It was hard not to be excited when China’s regulatory agencies announced they had lifted their 13-year-long ban on imports of U.S. beef. China is, after all, the fastest-growing beef import market in the world and the only major destination that never reopened to U.S. beef following the December 2003 BSE case.
But while lifting the import ban is a critical first step toward the resuming U.S. beef exports to China, no product can be shipped until the two countries reach agreement on specific export requirements. It’s not possible to say how long this process will take, or what the final terms will be.
In its statement announcing the lifting of the ban, China’s Ministry of Agriculture (MOA) provided only a few basic details. MOA makes reference to a 30-month cattle age limit and mentions boneless and bone-in beef. If a 30-month age limit is imposed, it will exclude only a small percentage the U.S. fed cattle slaughter.
Including both bone-in and boneless cuts is important, however, because some of the more popular items in China – as in other Asian markets – are bone-in. But it is important to keep in mind that when the final import protocol is published, the details could go well beyond these basic parameters, especially with regard to cattle eligibility. Further work is needed before we know these details, which will ultimately determine the volume of U.S. beef that is eligible for export to China.
Traceability is certainly a key component, and producers are understandably anxious to know what they need to do in order to ensure that beef from their cattle will be China-eligible. Unfortunately, however, it is too soon to issue any specific guidance on this topic. Producers who have used source and age verification services to capitalize on opportunities in markets such as Japan, or to participate in the non-hormone treated cattle (NHTC) program for the European Union, know that successfully utilizing these programs requires careful planning, execution and record-keeping. That is why it is important to focus on known facts and to refrain from speculating on China’s requirements.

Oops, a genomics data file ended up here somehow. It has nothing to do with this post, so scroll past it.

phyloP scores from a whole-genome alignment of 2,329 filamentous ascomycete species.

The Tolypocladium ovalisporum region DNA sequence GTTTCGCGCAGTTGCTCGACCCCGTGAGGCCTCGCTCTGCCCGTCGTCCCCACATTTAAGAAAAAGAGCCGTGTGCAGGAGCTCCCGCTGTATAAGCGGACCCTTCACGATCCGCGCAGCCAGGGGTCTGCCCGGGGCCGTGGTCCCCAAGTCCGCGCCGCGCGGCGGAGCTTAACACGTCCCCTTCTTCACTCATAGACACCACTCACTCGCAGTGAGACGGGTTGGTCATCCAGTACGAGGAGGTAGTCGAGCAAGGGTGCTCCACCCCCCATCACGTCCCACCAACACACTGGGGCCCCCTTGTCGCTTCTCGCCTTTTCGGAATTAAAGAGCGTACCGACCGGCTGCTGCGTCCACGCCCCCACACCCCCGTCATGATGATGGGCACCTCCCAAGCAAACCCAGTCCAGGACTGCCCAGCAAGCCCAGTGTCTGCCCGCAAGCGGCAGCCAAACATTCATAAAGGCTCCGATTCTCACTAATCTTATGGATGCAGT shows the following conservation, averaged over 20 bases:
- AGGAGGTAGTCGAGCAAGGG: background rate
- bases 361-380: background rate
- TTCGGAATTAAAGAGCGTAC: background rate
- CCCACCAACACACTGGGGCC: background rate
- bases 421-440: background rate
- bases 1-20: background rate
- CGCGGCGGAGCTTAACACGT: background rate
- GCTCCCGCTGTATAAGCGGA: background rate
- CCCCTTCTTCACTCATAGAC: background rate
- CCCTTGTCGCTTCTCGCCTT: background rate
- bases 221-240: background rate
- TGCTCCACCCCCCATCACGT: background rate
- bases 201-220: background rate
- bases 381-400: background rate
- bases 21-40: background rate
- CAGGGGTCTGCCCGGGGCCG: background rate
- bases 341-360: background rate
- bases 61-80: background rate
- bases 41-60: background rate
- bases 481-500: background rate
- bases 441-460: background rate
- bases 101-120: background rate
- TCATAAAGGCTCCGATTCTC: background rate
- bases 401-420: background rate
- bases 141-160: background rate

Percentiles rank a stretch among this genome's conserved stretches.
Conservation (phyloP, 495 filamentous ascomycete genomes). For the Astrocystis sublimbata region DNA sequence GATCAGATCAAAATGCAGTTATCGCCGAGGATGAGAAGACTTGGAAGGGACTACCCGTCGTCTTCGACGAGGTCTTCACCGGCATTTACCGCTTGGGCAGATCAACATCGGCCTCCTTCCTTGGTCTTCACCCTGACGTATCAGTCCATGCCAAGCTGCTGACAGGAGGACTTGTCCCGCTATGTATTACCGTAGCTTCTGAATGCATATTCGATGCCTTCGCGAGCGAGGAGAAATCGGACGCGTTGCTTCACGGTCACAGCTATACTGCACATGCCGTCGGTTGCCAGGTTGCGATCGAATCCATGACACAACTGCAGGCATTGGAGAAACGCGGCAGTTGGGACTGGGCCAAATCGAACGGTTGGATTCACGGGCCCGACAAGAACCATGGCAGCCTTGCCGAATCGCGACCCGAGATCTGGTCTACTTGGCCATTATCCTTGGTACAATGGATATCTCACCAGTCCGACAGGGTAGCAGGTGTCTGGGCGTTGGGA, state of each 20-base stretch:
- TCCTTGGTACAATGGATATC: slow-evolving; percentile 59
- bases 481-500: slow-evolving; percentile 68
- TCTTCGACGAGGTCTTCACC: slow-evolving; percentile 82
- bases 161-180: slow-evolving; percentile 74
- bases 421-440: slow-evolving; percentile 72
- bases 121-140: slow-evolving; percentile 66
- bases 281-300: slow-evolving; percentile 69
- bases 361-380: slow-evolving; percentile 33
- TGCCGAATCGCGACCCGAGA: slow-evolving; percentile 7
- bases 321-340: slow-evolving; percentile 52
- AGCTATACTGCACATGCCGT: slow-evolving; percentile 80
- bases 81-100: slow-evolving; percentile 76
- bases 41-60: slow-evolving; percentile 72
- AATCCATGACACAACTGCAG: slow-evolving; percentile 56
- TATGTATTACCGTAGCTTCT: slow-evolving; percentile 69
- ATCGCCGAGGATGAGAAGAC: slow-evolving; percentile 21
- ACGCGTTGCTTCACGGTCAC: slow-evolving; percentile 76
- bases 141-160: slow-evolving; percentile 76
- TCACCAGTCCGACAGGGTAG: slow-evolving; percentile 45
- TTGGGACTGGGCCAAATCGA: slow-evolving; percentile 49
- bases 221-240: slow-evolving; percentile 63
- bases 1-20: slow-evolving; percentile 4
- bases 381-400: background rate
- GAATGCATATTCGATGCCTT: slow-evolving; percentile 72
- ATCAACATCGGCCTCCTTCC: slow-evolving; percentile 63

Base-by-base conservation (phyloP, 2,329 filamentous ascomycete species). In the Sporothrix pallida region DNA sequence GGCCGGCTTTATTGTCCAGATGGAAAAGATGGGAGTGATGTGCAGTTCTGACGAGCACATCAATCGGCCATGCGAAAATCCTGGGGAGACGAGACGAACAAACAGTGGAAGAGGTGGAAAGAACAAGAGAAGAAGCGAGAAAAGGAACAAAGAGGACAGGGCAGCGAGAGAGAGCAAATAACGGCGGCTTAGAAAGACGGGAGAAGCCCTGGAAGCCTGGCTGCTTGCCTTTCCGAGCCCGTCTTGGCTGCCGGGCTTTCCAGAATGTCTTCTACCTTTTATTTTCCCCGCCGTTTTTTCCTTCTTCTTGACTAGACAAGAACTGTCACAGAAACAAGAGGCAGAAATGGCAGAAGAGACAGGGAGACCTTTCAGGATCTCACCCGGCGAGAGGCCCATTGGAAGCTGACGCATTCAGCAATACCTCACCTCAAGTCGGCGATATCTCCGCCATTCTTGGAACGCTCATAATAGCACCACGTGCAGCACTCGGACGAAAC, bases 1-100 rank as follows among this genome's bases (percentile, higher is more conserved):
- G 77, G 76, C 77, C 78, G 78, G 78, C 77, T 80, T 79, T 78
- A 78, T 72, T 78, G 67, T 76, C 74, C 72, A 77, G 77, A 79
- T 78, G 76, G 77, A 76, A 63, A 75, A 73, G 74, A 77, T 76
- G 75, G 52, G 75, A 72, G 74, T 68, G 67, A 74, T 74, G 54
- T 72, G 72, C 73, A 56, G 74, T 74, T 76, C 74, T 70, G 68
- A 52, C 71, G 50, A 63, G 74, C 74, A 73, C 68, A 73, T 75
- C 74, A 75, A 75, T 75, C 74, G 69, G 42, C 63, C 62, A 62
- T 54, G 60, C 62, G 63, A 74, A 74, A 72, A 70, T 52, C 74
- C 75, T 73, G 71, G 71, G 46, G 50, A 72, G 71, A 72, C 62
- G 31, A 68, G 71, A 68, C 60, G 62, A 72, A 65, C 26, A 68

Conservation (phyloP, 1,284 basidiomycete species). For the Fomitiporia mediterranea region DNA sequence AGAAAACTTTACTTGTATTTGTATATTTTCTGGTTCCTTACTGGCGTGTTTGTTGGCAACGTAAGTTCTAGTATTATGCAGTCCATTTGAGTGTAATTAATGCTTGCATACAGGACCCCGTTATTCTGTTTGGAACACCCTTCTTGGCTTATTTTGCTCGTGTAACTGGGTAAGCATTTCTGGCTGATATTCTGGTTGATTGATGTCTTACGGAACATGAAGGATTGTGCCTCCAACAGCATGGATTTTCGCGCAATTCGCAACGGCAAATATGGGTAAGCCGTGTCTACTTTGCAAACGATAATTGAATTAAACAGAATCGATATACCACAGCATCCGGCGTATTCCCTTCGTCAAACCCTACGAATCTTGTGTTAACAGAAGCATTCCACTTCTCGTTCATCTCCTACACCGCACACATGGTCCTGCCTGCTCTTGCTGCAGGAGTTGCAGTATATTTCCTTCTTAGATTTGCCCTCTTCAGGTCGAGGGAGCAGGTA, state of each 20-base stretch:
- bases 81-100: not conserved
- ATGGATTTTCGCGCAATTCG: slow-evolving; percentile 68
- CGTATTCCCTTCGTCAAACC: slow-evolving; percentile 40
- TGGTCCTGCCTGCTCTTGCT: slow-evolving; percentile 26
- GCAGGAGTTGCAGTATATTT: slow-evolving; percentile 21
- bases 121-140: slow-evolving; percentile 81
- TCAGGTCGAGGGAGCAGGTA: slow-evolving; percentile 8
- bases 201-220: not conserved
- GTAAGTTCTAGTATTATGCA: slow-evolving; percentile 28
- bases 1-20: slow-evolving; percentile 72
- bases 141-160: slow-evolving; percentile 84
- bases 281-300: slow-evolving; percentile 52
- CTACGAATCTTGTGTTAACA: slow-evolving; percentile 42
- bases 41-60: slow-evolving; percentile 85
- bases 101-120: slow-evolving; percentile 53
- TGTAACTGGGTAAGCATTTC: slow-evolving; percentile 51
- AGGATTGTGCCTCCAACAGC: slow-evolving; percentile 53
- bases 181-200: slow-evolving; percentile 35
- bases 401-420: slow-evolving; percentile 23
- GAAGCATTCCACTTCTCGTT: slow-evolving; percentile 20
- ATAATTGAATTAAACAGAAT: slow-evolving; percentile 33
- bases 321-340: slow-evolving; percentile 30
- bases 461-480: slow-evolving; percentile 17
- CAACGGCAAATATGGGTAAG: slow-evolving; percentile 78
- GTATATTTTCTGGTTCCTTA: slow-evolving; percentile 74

The one area we can discuss with some degree of certainty is the growing demand for beef in China. In the pre-BSE era, China was not an extremely large destination for U.S. beef, or for beef from any of the world’s major suppliers. China’s total beef and beef variety meat imports in 2003 were 57,199 metric tons (mt) valued at $64.4 million.
With U.S. beef gone from the market, China’s imports slumped until 2010, when they rebounded to about 33,000 mt valued at $103.8 million. Over the next five years, import growth accelerated dramatically. In 2015, China’s imports reached almost 500,000 mt valued at just under $2.4 billion.
This year, through August, imports are well ahead of their 2015 pace – up 45% in volume (415,000 mt) and 33% in value ($1.8 billion). After regaining access to China in mid-2015, Brazil quickly emerged as its largest supplier, followed by Uruguay, Australia, New Zealand, Argentina and Canada (Figure 1).
“China’s beef import growth has been remarkable, and buyers consistently express a very high level of interest in high-quality, grain-fed U.S. beef – the type of product that can be difficult for them to obtain from other suppliers,” said Joel Haggard, U.S. Meat Export Federation (USMEF) senior vice president for the Asia Pacific. “But demand is only part of the equation, and it is important that we know the product eligibility requirements and other details before we attempt to project how much new business this market could generate.”
Figure 1: Chinese beef imports grow over time
China’s tariffs on imported beef are significant, but not prohibitive. Frozen and chilled beef from most foreign suppliers is subject to a 12% tariff. New Zealand was the first beef supplier to reach a free trade agreement with China (in 2008), and under this FTA tariffs on New Zealand beef were gradually eliminated by 2016. Australia signed an FTA with China last year, so tariffs on Australian beef will be phased out over the next nine years. China also has an FTA in place with Chile, but China imports only a very small volume of Chilean beef.
Joe Schuele is vice president, communications, with the U.S. Meat Export Federation in Denver, Colo.
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